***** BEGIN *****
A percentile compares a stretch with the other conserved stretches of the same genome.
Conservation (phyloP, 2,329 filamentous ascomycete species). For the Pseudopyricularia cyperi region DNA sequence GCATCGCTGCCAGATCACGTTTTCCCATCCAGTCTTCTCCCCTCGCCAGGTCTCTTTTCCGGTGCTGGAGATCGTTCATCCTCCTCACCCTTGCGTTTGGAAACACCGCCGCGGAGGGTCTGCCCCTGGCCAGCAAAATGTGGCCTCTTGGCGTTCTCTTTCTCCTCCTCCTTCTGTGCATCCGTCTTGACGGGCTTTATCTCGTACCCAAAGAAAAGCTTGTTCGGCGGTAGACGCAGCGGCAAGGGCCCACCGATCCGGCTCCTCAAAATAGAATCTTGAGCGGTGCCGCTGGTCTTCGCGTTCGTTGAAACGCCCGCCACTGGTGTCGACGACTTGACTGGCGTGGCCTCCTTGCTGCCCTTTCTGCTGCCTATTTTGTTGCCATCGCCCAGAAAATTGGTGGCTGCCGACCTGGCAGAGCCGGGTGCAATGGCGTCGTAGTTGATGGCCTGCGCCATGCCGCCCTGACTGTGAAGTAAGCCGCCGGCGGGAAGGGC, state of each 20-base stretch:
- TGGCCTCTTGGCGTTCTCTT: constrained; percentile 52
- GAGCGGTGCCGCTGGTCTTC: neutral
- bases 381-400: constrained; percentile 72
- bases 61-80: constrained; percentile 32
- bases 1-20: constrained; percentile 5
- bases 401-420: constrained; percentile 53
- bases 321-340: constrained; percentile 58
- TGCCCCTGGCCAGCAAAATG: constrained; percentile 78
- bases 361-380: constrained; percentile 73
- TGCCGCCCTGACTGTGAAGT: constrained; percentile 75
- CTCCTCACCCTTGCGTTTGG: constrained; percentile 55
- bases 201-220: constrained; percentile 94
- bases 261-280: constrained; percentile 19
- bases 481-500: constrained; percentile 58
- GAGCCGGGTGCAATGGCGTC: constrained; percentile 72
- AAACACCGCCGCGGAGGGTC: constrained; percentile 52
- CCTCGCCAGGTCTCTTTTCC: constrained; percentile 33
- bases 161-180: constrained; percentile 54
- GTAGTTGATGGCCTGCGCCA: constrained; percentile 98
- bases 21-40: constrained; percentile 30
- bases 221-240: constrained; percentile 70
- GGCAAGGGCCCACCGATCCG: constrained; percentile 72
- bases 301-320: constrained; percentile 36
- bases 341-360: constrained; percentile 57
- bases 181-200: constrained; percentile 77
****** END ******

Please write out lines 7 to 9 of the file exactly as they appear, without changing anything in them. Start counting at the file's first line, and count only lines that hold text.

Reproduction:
- bases 1-20: constrained; percentile 5
- bases 401-420: constrained; percentile 53
- bases 321-340: constrained; percentile 58